People should be allowed to make their own choices and mistakes


    This is in response to “No Dispute Here,” a letter published in Wednesday’s paper. We were somewhat astonished at Ms. William’s assertion that, “The general Presidency of the church has spoken out against protecting marriages, in accordance with the scriptures.”

    We have been wondering if perhaps she meant to say something else? The point of J. Hyde’s letter to which Ms. Williams and others have objected is not that homosexuality is not a sin. That is not what we have or will ever argue. Our point is simply that our country is founded on the idea that people should be able to make choices [whether or not others find them morally reprehensible], so long as those choices do not curtail the freedoms of others.

    Obviously, crimes such as murder, rape, theft, embezzlement, etc. seriously impinge on the rights of other citizens; this being the case, they are outlawed and justly so.

    In our opinion, however, the right of gays and lesbians to get married does not in any way infringe on our liberties, and therefore we have a hard time saying that we, or others, have the right to place a ban on such a practice.

    Ms. Williams also put forth the argument that allowing gay marriages to occur will confuse our children as to the true and proper meaning of the word marriage. We do not feel this to be the case. We believe that it is possible to teach children that we do not approve of others’ behavior, without teaching children to hate or fear those others.

    In our experience, our parents had friends while we were growing up whose lifestyle choices [whether heterosexual or homosexual] our families disagreed with. As children we were simply taught that some people make bad decisions, and we choose to make better decisions. This can and was done without a spirit of judging or hatred. We simply knew better then to make certain decisions which we were taught were wrong.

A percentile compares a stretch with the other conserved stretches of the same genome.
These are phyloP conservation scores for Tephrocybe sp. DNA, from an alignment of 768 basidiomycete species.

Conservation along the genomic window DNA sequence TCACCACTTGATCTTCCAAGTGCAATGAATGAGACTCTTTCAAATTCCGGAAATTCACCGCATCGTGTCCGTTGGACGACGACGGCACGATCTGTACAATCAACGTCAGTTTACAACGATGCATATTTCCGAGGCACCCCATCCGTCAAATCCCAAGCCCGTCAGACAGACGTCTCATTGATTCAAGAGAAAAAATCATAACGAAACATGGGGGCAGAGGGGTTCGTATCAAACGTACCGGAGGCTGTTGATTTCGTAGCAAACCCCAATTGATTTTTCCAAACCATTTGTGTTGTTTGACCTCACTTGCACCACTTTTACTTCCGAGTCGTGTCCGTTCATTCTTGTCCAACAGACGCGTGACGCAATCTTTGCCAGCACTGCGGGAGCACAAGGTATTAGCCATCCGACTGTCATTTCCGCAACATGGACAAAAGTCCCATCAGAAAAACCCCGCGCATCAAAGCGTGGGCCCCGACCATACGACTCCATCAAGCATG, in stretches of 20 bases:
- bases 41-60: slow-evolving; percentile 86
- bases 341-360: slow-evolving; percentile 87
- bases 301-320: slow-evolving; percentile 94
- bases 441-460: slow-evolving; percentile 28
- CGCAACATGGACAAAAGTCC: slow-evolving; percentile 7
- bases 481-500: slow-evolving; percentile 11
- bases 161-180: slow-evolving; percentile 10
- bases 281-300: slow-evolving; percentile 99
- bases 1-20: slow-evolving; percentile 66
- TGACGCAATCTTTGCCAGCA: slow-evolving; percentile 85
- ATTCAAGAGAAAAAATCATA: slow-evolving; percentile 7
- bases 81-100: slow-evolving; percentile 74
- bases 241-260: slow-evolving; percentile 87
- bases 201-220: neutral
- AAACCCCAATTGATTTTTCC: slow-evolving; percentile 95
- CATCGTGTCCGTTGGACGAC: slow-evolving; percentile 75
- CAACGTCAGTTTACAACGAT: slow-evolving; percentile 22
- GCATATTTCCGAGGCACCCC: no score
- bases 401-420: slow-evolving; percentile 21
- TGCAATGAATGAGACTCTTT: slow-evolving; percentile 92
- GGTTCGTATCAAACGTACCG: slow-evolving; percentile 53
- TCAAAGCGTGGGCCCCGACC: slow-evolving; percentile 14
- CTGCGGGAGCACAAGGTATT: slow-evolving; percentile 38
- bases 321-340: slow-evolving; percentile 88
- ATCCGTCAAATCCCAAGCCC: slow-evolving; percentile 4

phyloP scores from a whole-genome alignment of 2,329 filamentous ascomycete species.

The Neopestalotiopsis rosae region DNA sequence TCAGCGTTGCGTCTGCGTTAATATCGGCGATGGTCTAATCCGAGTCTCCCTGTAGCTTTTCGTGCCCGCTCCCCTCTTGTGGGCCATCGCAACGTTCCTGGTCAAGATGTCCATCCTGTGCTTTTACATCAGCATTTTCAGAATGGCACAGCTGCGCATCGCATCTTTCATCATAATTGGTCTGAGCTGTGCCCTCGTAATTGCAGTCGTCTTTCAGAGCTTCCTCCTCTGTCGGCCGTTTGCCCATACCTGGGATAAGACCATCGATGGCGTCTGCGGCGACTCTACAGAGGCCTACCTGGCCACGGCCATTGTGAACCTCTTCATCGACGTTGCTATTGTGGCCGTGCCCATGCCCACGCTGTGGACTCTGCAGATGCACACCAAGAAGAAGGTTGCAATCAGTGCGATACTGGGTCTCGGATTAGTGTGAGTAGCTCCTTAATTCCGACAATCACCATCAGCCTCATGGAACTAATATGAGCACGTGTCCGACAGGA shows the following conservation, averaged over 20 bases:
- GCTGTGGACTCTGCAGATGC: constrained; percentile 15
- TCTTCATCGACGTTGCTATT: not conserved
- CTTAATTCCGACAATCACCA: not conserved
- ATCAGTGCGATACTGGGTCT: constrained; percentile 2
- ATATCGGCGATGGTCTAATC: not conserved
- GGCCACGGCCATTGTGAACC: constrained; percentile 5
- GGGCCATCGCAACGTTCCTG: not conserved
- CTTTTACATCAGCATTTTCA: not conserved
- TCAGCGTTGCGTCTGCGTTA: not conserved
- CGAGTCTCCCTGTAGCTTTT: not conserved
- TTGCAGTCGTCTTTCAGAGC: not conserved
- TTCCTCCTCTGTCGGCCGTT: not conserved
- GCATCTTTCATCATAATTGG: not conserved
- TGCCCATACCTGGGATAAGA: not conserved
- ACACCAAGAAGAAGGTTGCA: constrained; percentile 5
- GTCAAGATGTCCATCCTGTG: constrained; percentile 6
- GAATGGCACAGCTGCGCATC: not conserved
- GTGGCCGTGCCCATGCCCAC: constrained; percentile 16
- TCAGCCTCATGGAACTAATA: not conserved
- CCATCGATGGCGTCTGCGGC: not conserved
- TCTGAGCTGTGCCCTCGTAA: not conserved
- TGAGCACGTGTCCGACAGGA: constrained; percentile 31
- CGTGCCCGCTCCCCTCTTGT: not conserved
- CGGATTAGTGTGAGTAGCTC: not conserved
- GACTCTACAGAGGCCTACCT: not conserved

We believe conscientious parents can teach children to make correct choices even if there are present in our community those who choose differently. We need not be threatened by other positions if we are firm in our own convictions.

    We agree with Ms. Williams on one point, which is that lasting happiness is not to be found in homosexual relations. We have chosen to get married in the temple for time and all eternity [or are working toward that goal], and we know that decision will bring us more joy than nearly any other decision in our lives. We do not claim that homosexuality is right, nor would we ever claim such a lifestyle for ourselves. We simply think that perhaps we, as Americans, should be prepared to offer other people the right to make that same choice [and if necessary, the right to make their own mistakes].

    As a closing note, we would like to add a request for all outraged members of the BYU community to restrain themselves from contacting us [especially J. Hyde, the author of the first letter] personally through email, etc. We are perfectly capable of reading the First Presidency’s statements. Please don’t send us any more quotes just because we interpret things differently. We also feel that personal character attacks are inappropriate and harm the BYU community as a whole.

    Jennie Hyde

    Palo Alto, Calif.

    Ashley Morse

    Plymouth, Mass.

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